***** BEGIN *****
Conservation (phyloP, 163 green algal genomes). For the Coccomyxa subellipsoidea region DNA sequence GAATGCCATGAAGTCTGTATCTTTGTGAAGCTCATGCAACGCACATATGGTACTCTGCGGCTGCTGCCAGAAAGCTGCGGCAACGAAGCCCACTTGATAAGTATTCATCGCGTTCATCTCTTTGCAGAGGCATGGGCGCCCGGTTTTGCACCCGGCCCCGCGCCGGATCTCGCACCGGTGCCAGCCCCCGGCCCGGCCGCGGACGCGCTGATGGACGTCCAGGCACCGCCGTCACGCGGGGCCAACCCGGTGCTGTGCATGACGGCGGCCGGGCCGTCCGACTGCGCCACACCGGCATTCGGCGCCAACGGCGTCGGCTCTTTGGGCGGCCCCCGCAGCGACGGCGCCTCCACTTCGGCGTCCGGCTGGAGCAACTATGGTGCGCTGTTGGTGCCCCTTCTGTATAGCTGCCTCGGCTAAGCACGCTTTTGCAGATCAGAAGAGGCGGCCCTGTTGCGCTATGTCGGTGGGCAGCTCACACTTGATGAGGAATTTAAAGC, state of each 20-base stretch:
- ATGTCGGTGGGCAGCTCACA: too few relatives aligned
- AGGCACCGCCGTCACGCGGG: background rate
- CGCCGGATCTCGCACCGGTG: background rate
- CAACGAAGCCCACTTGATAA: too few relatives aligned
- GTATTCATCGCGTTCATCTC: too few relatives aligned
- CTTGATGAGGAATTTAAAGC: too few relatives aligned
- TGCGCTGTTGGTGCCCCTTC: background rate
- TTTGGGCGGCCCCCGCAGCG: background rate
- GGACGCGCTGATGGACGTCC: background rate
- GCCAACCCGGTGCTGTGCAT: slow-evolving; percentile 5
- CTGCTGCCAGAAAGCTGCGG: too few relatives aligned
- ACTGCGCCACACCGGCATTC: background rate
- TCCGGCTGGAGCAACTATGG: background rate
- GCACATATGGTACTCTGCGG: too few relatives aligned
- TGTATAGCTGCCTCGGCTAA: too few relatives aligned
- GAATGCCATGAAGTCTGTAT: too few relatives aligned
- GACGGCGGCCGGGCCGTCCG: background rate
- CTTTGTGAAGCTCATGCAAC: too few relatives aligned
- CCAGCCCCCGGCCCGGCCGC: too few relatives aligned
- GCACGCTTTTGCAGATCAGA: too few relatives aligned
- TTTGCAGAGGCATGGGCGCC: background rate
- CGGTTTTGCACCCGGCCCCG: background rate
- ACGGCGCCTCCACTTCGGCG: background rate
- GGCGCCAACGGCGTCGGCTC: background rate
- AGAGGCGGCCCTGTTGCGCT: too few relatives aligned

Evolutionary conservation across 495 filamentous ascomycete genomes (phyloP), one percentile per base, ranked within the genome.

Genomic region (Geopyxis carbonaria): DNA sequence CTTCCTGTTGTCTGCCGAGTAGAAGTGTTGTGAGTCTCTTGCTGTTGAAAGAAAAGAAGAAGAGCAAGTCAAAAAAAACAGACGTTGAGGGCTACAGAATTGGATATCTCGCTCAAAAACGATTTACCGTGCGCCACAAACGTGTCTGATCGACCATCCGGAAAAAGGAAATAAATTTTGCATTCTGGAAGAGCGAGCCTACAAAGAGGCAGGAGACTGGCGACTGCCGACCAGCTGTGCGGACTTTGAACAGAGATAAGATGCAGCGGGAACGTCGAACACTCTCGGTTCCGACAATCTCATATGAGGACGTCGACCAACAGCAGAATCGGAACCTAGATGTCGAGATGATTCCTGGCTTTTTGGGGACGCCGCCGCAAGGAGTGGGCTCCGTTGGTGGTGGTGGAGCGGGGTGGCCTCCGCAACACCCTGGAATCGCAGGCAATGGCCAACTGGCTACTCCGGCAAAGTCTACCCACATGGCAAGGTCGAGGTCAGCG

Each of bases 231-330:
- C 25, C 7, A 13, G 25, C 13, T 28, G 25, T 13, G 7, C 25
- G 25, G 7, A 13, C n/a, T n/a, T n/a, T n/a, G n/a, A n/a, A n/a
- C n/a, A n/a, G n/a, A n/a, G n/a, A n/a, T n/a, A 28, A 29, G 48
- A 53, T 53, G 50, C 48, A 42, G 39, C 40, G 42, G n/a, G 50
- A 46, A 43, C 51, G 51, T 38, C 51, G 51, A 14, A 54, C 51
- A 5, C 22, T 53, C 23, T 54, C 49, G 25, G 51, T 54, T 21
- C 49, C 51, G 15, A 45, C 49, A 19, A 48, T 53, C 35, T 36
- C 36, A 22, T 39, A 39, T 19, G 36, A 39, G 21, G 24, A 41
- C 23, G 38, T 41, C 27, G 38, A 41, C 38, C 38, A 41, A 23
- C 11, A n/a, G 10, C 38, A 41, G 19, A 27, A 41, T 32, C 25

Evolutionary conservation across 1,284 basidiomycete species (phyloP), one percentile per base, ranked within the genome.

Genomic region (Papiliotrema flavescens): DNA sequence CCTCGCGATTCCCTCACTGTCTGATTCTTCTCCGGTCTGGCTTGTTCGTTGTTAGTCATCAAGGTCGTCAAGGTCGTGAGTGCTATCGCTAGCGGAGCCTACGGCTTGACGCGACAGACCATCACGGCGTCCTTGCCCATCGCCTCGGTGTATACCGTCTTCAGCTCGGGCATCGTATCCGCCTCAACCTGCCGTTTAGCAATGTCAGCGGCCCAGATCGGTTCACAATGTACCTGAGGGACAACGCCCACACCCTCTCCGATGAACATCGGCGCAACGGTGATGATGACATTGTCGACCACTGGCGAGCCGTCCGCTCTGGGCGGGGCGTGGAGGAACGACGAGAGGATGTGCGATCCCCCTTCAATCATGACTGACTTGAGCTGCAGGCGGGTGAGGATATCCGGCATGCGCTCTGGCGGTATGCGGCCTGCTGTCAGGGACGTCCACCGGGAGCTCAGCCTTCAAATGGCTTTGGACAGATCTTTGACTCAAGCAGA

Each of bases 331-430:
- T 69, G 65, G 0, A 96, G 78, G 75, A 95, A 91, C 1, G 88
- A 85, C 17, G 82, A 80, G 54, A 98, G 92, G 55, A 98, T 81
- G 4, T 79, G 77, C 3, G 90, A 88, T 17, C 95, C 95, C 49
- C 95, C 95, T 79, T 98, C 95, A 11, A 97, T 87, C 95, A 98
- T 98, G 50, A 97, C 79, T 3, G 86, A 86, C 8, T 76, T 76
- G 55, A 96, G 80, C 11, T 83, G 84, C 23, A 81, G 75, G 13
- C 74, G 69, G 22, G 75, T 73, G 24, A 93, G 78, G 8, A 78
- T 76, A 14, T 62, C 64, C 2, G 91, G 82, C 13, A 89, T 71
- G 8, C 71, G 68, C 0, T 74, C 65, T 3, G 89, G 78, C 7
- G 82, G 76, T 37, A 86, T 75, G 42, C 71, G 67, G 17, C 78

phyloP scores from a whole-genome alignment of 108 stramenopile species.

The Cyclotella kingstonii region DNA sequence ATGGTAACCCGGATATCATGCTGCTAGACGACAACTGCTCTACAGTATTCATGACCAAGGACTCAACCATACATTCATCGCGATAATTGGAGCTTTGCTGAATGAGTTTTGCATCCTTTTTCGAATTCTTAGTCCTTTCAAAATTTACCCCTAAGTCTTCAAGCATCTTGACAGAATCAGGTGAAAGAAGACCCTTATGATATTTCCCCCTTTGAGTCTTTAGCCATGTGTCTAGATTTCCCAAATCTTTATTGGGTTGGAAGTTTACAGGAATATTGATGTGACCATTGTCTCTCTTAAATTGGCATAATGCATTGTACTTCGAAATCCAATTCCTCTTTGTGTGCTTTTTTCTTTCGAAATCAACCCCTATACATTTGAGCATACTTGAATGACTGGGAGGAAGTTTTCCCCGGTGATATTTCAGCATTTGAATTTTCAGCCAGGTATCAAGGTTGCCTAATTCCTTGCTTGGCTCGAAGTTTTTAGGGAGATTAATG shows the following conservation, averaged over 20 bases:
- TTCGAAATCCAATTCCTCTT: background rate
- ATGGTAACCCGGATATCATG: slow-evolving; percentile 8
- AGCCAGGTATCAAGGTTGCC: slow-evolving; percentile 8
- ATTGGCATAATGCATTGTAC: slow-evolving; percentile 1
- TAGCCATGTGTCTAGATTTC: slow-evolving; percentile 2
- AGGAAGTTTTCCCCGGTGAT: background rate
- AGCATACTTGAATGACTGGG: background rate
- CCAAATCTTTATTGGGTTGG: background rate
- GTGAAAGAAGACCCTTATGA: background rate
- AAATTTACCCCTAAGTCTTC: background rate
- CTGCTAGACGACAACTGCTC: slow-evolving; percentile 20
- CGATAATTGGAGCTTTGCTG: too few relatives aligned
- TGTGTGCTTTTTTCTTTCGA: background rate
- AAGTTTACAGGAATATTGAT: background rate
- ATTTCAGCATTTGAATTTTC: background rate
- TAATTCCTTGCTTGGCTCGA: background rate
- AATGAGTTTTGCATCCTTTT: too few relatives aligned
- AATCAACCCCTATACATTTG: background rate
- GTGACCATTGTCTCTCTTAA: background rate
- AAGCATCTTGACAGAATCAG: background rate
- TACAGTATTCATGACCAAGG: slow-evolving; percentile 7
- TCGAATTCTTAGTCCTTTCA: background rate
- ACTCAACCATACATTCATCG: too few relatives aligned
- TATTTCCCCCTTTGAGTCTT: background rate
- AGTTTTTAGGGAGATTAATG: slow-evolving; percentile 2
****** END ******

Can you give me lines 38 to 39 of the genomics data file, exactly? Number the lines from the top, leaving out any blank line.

- C 23, G 38, T 41, C 27, G 38, A 41, C 38, C 38, A 41, A 23
- C 11, A n/a, G 10, C 38, A 41, G 19, A 27, A 41, T 32, C 25